We’ve all heard the phrase “time flies when you’re having fun” . We’ve heard about Father Time. We’ve heard about stitching in time and when the time comes and my personal favorite, once upon a time. But what does time cost us? Have you ever thought about it? Well now as an entrepreneur I do have to think about it. I’m trying to make up for the lost time spent working for other people who placed their value on my time and became time sucks. I’m also trying to remember that there’s no time like the present to start doing that.
No, that isn’t the last of the time references but yes, there won’t be quite so many in one paragraph.
The biggest lesson so far in this entrepreneurial journey has been about time. Is there enough time in the day to get all the work done and take care of my family? Am I managing my time effectively between all the projects I’ve got going on? Is it time to say no to more things that I used to say yes to? I thought I was doing a pretty good job of keeping track of my time until I checked in to my Freshbooks account yesterday. Turns out I’m not doing as good a job as I thought.
Each project I’m working has been budgeted for a certain amount of time. But it’s weird time. Now that I can set my own hours I’m working in the morning for a few hours, heading in to a clients office for a few hours and then working some more when I get home. More often than not, I’m spending time later at night on the things that are going to keep me up anyway so why not just get them done now? Then there is the list that starts as soon as my head hits the pillow which is supposed to be me time but turns in to 3am conference call time instead. Just to clarify – the con calls are with myself. My code for what the heck am I doing up at this hour anyway?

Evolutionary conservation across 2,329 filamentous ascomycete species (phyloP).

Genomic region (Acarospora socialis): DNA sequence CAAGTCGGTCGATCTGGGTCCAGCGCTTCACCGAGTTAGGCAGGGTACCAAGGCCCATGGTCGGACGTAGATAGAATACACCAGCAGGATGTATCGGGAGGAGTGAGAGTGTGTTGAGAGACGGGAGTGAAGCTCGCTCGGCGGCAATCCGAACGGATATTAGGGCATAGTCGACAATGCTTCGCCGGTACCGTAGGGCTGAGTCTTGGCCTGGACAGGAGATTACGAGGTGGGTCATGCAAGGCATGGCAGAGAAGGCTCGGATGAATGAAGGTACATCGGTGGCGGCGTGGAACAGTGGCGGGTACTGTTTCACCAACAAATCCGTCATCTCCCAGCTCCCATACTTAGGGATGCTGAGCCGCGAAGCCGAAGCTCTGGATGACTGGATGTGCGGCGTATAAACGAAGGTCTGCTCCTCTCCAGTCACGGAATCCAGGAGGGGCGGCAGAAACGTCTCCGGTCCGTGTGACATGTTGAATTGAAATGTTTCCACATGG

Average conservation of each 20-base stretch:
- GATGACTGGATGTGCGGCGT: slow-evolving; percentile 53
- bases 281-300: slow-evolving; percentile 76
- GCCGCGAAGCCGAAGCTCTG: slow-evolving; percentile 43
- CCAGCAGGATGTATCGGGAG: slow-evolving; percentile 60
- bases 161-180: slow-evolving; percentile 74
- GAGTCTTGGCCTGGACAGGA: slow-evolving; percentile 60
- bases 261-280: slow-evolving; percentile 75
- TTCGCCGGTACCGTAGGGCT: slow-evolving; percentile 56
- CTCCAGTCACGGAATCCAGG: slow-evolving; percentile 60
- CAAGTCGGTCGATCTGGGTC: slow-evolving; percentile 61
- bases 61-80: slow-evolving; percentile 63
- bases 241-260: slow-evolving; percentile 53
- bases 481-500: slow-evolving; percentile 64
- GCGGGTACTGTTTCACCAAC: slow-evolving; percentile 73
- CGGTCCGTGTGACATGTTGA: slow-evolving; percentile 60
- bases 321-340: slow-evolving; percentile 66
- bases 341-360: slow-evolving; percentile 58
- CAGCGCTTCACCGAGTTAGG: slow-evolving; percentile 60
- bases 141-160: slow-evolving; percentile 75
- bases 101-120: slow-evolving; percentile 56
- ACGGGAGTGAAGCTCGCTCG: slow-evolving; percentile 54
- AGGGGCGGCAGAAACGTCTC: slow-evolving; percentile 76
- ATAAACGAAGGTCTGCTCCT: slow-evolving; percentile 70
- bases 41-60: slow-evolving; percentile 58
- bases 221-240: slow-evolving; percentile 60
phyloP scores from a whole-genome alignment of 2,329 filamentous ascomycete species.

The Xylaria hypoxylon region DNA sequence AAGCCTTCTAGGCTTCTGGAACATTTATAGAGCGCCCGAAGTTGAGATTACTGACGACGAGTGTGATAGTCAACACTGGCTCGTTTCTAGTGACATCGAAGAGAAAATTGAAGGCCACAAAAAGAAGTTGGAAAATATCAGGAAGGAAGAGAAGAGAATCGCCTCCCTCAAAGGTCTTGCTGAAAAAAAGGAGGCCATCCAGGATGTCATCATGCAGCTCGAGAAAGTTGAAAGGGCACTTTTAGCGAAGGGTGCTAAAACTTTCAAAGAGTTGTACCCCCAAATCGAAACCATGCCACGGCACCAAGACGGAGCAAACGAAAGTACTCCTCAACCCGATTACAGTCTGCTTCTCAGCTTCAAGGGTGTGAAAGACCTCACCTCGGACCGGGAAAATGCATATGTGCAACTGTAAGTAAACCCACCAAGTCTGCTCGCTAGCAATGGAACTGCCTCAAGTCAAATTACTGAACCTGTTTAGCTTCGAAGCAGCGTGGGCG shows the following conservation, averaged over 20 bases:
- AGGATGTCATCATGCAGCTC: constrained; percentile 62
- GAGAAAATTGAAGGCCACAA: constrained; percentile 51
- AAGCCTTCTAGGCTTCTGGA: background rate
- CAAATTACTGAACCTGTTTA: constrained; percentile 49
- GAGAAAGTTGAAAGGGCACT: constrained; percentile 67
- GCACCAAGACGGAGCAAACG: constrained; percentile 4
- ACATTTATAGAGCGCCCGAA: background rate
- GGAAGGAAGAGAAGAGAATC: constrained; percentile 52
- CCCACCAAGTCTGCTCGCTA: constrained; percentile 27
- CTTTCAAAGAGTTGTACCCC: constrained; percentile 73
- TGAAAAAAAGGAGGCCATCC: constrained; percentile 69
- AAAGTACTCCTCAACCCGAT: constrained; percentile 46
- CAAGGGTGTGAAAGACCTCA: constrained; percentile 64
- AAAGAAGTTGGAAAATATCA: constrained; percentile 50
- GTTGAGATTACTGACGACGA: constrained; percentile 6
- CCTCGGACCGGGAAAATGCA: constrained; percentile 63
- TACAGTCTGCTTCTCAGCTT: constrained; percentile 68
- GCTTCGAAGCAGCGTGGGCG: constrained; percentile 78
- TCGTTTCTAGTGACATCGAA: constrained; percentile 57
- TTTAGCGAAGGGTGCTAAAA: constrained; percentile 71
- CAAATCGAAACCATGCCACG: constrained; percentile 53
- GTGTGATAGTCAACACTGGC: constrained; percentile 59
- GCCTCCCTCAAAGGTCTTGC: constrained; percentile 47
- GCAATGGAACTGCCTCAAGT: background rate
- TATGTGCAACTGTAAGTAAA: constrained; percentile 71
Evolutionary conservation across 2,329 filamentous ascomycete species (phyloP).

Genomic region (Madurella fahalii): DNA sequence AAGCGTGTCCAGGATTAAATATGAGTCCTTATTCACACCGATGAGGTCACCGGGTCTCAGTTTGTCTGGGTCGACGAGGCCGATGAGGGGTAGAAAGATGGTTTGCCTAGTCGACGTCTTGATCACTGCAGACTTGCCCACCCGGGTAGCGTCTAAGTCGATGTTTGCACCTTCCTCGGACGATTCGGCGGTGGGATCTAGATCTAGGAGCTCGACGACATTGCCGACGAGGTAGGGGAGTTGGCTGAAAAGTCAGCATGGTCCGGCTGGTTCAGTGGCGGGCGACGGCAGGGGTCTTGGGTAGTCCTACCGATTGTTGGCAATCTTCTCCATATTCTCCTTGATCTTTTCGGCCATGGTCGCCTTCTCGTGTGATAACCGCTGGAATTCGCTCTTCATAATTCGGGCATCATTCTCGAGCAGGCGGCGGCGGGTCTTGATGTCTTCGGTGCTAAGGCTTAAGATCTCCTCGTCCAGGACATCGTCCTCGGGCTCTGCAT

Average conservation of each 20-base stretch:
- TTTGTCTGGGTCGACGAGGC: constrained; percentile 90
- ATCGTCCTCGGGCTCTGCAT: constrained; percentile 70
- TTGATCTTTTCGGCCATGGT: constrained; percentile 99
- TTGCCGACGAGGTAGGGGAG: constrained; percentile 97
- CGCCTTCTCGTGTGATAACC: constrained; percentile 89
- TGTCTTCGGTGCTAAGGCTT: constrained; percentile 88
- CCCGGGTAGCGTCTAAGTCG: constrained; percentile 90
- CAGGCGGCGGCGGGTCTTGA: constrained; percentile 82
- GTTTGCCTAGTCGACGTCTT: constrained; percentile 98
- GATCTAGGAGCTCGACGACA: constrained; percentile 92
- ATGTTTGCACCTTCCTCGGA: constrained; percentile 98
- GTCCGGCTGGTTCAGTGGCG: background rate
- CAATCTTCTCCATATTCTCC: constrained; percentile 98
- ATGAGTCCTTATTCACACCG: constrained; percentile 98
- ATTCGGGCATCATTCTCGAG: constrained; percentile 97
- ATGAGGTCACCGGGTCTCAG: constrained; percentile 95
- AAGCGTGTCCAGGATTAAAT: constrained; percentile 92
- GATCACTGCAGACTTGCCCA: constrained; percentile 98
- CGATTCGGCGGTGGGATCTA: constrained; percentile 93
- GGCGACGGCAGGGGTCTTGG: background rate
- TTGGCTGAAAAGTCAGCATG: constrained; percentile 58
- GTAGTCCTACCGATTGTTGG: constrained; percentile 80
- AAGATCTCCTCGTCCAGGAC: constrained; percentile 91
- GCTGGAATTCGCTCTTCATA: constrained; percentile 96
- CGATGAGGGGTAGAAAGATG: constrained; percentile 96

Crammed quite a bit of time in that paragraph didn’t I?
As I look to older, wiser and more experienced entrepreneurs the main lesson I keep hearing is place value on your time. It might just be one more thing or I’m almost done or I’ll just finish this up but it’s still time. And if, like me, you are knew to tracking your hours (time to switch up) then this is a lesson you need to learn sooner than later. My Freshbooks account clearly demonstrated that I’ve accomplished nothing in the past two weeks on any of my projects. Zip. Spent no time at all developing social media strategies, researching event venues, creating marketing material, answering emails, contacting people or anything like that. Nope. My time has been completely my own for the past two weeks. Yeah. Right.
So what’s my point? I’ve found the value of my time. I’ve realized that no tracking my time causes many issues. One: I don’t balance what I’ve budgeted for the project versus what I should be spending on other opportunities. Two: it diminishes my sense of accomplishment when I don’t look at my account calendar and see all the hours I’ve put in. Three: I’m negatively impacting my bottom line by not being able to back up what time I’ve spent. Four: it’s a pain in the butt to backtrack and try and remember what you did when even though you know you met the deadline and handed in the deliverable. I took a stand against this waste of my time and have now put a reminder in my calendar that will prompt me three times a week to reduce the PITA factor for time tracking. I know it should be daily but baby steps people. Baby steps.
In light of this epiphany which I’m sure most of you had a long time ago, I encourage those who haven’t to track your time. If nothing else, sit down and do an honest appraisal of what your time is worth. If that’s a challenge, do what I’m doing and invite a trusted mentor to lunch and ask for the help you need before it’s too late. That, my friends, is time well spent.